Wyeth warns of job cut woes

By Kirsty Barnes

- Last updated on GMT

Related tags: Wyeth, Pharmaceutical industry, Pharmacology

Wyeth is the latest big pharma firm to warn that major job cuts are
on the cards, amidst a series of drug approval setbacks and generic
erosion on profits.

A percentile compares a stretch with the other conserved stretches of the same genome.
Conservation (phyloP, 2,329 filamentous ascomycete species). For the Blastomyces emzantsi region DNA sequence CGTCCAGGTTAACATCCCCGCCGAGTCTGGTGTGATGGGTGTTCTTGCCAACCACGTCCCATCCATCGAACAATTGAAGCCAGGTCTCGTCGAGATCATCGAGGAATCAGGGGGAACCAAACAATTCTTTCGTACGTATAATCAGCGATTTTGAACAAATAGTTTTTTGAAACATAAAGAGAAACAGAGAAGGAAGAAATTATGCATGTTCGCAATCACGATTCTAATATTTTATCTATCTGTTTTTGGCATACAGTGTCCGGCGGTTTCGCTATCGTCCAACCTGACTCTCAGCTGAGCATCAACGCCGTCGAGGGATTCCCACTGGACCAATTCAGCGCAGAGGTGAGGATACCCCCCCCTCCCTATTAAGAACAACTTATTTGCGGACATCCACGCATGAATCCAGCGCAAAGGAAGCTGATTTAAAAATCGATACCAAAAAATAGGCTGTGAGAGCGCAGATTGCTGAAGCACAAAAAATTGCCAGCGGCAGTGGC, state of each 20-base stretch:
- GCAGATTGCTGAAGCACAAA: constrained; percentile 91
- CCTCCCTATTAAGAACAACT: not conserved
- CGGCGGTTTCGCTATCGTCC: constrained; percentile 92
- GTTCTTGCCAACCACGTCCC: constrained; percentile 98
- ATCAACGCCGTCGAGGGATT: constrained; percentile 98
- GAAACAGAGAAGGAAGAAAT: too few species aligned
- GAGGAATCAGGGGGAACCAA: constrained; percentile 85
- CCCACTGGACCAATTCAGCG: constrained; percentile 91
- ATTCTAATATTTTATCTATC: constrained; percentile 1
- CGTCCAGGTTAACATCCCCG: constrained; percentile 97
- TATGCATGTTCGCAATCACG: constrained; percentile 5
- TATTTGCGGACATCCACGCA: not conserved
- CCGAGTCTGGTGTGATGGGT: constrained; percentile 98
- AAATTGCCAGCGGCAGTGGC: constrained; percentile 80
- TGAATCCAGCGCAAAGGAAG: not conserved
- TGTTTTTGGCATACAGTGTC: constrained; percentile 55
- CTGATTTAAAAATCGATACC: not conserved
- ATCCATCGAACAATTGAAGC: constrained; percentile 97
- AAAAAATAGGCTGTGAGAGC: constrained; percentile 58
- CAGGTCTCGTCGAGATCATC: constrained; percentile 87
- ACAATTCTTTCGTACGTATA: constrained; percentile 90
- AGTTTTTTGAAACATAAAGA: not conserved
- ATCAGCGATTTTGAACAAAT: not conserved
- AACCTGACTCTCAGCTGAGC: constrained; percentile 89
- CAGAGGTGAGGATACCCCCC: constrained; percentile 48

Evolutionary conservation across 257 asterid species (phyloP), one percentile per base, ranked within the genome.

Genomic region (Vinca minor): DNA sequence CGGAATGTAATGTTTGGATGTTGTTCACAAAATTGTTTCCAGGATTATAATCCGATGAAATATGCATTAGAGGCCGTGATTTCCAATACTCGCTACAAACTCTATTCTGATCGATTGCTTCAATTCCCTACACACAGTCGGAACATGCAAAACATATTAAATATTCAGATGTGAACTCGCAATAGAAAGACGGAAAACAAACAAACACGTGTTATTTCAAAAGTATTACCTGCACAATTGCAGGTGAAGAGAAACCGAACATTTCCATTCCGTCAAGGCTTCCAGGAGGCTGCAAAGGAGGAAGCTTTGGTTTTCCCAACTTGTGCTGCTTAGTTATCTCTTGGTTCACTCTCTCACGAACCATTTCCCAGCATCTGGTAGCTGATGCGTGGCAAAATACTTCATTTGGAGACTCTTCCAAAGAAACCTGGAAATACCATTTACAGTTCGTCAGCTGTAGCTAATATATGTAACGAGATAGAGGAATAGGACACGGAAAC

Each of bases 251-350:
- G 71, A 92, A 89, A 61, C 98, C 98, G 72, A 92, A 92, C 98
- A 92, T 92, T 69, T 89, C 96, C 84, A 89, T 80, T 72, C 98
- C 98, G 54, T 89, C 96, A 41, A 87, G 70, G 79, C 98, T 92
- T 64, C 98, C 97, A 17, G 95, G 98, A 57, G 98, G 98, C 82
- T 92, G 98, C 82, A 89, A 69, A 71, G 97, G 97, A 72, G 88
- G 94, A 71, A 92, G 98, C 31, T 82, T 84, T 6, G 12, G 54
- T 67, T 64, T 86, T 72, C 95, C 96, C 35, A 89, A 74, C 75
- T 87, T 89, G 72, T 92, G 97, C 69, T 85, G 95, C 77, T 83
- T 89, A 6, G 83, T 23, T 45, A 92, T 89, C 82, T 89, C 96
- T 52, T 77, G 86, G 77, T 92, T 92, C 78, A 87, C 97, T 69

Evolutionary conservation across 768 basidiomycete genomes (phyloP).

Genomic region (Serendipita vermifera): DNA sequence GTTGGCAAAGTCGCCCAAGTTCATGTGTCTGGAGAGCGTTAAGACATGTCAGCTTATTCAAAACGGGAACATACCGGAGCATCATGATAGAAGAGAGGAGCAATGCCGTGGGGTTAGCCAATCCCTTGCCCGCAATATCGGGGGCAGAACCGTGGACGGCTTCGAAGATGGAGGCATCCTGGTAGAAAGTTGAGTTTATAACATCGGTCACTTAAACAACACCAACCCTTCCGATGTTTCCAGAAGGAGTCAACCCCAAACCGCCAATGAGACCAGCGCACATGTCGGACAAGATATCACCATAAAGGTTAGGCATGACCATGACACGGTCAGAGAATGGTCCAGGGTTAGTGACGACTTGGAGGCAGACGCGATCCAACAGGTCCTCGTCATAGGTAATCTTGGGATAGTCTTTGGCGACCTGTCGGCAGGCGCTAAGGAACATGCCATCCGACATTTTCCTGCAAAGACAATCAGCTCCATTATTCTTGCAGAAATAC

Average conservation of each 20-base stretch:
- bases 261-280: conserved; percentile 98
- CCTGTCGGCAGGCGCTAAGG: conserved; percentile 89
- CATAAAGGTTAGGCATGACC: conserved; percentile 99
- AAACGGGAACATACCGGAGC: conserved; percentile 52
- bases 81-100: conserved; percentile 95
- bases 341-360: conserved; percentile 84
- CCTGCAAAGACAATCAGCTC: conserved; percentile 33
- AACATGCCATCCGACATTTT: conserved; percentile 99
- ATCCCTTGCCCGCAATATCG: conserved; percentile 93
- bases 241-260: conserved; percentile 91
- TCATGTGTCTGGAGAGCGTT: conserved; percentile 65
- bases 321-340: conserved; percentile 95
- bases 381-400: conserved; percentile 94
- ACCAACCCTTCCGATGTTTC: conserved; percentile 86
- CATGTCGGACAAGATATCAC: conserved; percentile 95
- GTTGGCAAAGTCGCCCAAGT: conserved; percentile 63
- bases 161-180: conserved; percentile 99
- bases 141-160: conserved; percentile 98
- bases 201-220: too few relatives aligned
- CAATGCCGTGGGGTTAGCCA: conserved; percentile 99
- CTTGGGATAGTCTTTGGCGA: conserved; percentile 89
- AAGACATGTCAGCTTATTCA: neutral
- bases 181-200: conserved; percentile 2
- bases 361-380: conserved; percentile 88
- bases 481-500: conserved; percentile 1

The drug giant has said it may cut up to 10 per cent of its work force - the equivalent of 5,000 jobs - over the next three years, although as yet, "nothing is etched in stone."​ Wyeth management are currently undertaking a company-wide evaluation with the aim of "transforming its business and reducing spending."​ The company's final plans in this regard will be confirmed in March, said a company spokesperson. Given the firm's documented penchant for outsourcing or off-shoring anything in its business that is not a core function, the firm may increase its activity in this area as part of its plans. In order to stay competitive, Wyeth has said in the past that it looks to model its business not on that of other pharma companies, but of other successful big industries which have long relied on outsourcing or off-shoring all the non-core functions that can be done better by another company, to improve cost, time and other efficiencies. Wyeth last made large job cuts in 2005 when it reduced its US sales force by 15 per cent. Now, the firm is being motivated to make changes again, spurred on by a series of setbacks it has experienced in getting four of its drugs to market over the past year. Since the beginning of 2007, the US Food and Drug Administration (FDA) has delayed granting regulatory approval for Wyeth's schizophrenia drug Bifeprunox; Pristiq, a treatment for depression and menopause symptoms; Viviant, a drug to treat bone loss; and anti-constipation medicine methylnaltrexone. Moreover, its kidney cancer treatment Torisel; and Lybrel, a contraceptive, also experienced regulatory delays before finally being approved. Even short delays in getting drugs to market can cost pharmaceutical firms millions of dollars in expected earnings. Meanwhile, Wyeth is also feeling the heat from generic competition. In December, Teva Pharmaceutical unexpectedly released a generic version of Wyeth's Protonix heartburn medicine, which threatens to severely erode the drugs's revenue, which for the first nine months of 2007 raked in $1.45bn. Teva has now temporarily frozen sales of its copy cat version until the two firms come to an agreement over a dispute over the Protonix patent. Moreover, this year, Wyeth's biggest selling medicine, the antidepressant Effexor, is also expected to have to stave off generic competition when Sun Pharmaceutical Industries launches a tablet version of the drug. Sales of Effexor, which were $2.83bn for the first nine months of 2007, are expected to be substantially stunted as a result. Misery likes company, and so Wyeth may feel comforted by the fact that it is by no means alone in facing such woes. It is in fact one of the last of the pharma giants to announce such cost-saving and job-cutting plans. Over the past year or so, several of its peers, including Bristol-Myers Squibb, AstraZeneca, GlaxoSmithKline, Pfizer, Merck & Co., Roche, Bayer and Abbott have also announced changes to the face of their businesses in order to continue to compete in this fast-changing industry. All these firms have been affected by the soaring costs of drug development and increasing generic competition that are increasingly exerting pressure on company purse-strings and squeezing profits.

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